In 1982 the Legislature approved another reorganization plan, N.J.S.A. 34:1A-1, prepared by the Governor for the Department of Labor, formerly Department of Labor and Industry. Although that plan specifically states that the 1972 reorganization plan is "hereby abolished," it does not deal with the method of appointment of Division Directors, and it provides generally for the continuation of the divisions and other agencies within the department "as provided in the 1972 Plan."
The Governor and the Legislature did not intend a legislative void with no provision for appointment of Division Directors. The method of appointment by the Governor, subject to Senate confirmation, was "superseded" by the 1972 law because inconsistent
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with it. "Superseded" should be synonymous with "repealed." Black's Law Dictionary, (5 ed.1979), at 1289; Randle v. Payne, 39 Ala.App. 652, 107 So. 2d 907 (Ct.App.1958), cert. den. 268 Ala. 697, 107 So. 2d 913 (Sup.Ct.1959). Under the 1972 reorganization plan, the Legislature entrusted the Commissioner of the Department with the authority to appoint Division Directors to serve at his will. Nothing in the 1982 law expressly refers to or deals with the method of appointment of Division Directors; nothing in it conflicts or is inconsistent with the 1972 law vesting the appointive power in the Commissioner. The 1982 law does not expressly revive the pre-1972 statute providing for appointment of Division Directors by the Governor, subject to Senate confirmation. We discern no legislative intent in the 1982 law to revert to that method of appointment by impliedly reviving N.J.S.A. 34:1A-12. According to N.J.S.A. 1:1-3.2, "[t]he repeal of any statute or section of any statute, which statute or section repealed another statute or section of a statute, shall not of itself revive such other statute or section." See also 1A Sutherland, Statutory Construction (4 ed.1985), § 23.31 at 413.
Finally, plaintiffs seek reversal of the denial of their application for a hearing before defendant Serraino, Commissioner of Labor, on their charges of misconduct in office by defendants Parkin and Napier. The charges are serious: interference with the independent decision-making of one Judge of Compensation and reprisals against him and against two other Judges of Compensation, who opposed holding workers' compensation trials in Middlesex County during a period of asbestos removal from the court building.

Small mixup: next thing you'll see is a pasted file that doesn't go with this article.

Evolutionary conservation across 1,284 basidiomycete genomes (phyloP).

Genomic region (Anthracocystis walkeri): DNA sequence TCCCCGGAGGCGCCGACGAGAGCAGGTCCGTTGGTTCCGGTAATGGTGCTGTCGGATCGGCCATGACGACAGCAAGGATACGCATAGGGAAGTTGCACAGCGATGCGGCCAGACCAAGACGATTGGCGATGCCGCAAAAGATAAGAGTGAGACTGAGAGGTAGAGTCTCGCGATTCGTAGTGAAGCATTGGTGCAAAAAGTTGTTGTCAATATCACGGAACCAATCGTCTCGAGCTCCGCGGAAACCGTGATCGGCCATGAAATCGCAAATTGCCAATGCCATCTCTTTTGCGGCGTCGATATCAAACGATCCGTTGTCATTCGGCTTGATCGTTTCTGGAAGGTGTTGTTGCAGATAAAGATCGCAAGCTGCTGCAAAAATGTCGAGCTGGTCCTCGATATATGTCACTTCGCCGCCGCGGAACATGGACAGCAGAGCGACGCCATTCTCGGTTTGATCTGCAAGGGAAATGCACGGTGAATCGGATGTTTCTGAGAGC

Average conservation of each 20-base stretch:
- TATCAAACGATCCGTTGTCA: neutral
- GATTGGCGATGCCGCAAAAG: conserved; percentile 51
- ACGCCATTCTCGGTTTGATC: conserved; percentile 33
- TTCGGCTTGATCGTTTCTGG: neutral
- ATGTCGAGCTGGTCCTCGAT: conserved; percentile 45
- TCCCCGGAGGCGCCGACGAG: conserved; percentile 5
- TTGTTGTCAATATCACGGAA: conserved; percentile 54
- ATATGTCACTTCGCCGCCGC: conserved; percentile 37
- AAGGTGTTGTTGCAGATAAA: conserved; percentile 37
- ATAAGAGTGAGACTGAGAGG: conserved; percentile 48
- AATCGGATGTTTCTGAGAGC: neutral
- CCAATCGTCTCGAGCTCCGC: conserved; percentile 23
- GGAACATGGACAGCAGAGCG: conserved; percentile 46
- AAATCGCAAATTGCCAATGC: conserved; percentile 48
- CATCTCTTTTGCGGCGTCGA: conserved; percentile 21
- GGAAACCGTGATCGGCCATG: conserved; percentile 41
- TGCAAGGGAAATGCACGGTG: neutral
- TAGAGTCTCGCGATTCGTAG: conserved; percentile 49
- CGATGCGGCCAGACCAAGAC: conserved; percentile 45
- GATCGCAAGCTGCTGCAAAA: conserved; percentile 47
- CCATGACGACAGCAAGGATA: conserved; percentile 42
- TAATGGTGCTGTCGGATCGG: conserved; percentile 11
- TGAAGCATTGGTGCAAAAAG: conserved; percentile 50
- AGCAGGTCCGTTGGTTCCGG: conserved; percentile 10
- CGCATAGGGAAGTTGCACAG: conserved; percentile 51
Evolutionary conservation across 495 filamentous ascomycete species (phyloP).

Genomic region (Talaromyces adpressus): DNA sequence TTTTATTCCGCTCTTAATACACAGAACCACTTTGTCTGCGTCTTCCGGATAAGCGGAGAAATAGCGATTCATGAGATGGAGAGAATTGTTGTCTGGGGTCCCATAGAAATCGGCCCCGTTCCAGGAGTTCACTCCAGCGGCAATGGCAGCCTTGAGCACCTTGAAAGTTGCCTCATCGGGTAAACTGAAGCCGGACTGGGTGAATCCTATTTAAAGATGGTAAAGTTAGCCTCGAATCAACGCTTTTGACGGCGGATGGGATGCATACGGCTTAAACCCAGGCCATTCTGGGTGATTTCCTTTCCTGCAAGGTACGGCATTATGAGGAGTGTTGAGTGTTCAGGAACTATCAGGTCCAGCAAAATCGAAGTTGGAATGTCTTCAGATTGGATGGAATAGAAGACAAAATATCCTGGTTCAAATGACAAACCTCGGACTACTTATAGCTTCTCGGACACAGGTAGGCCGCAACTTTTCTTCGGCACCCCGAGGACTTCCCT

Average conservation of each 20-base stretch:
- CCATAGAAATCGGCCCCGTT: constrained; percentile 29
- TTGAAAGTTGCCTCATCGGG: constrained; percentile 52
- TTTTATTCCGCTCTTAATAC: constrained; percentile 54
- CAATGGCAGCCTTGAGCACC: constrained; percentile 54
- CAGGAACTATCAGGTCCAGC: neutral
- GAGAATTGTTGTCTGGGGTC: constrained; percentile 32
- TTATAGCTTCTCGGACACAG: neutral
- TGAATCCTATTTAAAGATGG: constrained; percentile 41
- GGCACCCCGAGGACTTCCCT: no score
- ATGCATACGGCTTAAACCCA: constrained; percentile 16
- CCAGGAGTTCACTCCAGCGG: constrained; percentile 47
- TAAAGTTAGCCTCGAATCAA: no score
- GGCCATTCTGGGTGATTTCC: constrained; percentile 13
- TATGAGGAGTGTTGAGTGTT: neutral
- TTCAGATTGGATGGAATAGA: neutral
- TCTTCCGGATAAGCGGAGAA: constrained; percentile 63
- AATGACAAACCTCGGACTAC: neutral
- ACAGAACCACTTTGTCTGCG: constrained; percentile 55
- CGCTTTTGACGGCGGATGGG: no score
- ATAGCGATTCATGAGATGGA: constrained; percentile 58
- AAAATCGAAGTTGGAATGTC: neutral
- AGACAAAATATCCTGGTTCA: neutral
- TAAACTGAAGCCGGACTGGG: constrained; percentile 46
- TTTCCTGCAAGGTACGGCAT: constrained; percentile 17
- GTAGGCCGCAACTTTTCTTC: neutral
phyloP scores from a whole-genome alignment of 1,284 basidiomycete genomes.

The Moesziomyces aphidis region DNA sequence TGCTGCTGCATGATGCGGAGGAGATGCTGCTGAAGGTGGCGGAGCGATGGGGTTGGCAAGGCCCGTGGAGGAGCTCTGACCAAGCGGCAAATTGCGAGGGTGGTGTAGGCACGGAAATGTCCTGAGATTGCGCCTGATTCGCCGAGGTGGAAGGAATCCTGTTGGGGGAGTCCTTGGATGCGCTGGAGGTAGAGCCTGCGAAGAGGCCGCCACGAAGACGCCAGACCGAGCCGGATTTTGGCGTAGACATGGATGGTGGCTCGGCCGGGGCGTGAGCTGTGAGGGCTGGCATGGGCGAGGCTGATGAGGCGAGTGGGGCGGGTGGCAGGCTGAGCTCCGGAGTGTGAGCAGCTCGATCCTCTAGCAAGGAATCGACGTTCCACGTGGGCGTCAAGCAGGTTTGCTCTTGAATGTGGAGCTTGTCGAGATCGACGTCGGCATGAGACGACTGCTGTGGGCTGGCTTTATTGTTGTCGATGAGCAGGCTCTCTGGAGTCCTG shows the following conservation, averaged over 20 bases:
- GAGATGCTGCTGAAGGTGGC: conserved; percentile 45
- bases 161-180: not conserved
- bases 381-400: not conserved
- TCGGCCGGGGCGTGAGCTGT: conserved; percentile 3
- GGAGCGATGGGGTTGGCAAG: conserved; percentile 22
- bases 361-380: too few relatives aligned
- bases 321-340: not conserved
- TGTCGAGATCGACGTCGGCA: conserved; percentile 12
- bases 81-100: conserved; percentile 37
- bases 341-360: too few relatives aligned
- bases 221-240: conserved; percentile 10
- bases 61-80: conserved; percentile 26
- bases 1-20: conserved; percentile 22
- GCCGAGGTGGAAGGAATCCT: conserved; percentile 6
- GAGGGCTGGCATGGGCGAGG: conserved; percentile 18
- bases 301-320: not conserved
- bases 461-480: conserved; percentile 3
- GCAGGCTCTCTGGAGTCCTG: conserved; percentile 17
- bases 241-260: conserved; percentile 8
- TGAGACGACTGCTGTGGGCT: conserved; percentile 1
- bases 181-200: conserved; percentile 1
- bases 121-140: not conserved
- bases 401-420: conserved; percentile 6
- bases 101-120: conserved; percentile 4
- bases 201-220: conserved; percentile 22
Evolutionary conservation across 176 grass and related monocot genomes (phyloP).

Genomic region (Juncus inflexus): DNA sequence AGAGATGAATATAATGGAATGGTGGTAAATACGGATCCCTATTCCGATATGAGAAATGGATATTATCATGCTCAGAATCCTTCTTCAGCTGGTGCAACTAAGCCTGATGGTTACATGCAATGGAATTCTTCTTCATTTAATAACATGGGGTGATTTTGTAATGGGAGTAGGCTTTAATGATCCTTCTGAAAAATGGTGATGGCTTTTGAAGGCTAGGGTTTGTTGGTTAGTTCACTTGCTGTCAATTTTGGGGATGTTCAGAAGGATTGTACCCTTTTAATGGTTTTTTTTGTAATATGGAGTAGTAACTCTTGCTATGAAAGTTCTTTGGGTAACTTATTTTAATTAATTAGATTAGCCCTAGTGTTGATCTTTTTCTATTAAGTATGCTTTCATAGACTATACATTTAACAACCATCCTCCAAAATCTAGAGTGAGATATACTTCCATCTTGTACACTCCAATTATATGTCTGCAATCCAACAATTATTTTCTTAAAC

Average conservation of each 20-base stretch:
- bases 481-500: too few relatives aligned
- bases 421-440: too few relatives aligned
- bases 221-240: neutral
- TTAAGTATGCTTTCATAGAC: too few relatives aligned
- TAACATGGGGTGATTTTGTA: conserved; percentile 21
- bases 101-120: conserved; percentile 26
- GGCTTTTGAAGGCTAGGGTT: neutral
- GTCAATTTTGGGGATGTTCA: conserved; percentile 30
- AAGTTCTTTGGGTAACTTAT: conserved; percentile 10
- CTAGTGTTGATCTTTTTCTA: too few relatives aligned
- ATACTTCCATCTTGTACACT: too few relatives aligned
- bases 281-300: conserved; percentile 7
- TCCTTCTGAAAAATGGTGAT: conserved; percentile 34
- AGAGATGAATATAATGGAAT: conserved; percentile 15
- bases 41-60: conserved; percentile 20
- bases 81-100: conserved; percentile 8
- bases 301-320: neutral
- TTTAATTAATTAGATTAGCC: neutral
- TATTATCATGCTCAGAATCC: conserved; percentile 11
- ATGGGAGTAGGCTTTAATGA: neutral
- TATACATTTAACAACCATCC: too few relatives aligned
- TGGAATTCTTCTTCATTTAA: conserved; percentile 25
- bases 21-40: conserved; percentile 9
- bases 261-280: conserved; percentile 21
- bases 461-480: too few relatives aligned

We agree with the Attorney General's argument that plaintiffs lack standing to institute an administrative proceeding to remove or sanction defendants Parkin and Napier. The proceedings by N.J.Const. (1947), Art. V, § IV, par. 5, N.J.S.A. 34:1A-3(b), and N.J.A.C. 12:235-3.13 et seq., for the removal of the Director or any Judge of Compensation vest authority in and may be instituted only by the Governor, the Commissioner
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of Labor or the Director of the Division of Workers' Compensation, not by any private citizen.
Here, however, Commissioner Serraino has altered the posture of the case by his consistent representations that he is willing to "investigate" plaintiffs' claims on the condition that he is provided "with the identity of the specific individuals making allegations and a detailed description from each of them of the specific allegations sought to be raised by them."
By that standard an investigation of the charges against defendants Parkin and Napier is clearly warranted. Indeed, the complaint filed by plaintiffs is supported by detailed certifications as to the incidents in question. It is hard to imagine what more information Serraino needs in order to prompt him to institute the promised investigation into allegations which strike at the very heart of the principle of judicial independence. Given sufficient information, he has pledged to do what he should have done from the beginning. He has authorized the Attorney General to carry that pledge to us, to the plaintiffs and to the members of the public whose interest in the integrity of the Workers' Compensation Court is paramount. We have reviewed plaintiffs' allegations of wrongdoing and find that they are clear and well documented as are the identities of the complainants. The Commissioner's promise to investigate should now be carried out. We so order and direct that the results of that investigation be communicated to plaintiffs.
In sum, we hold that N.J.S.A. 34:15-53 mandates a right to a workers' compensation hearing in each county under the circumstance that all the criteria for venue fit that county only; but N.J.S.A. 34:15-53 does not mandate that a permanent workers' compensation court be established in each county. We affirm the validity of defendant Parkin's appointment and holding of office as Director of the Division of Workers' Compensation. We affirm defendant Serraino's denial of plaintiffs' application for a hearing on charges of misconduct in office against defendants Parkin and Napier but order Serraino to carry out an investigation of the charges.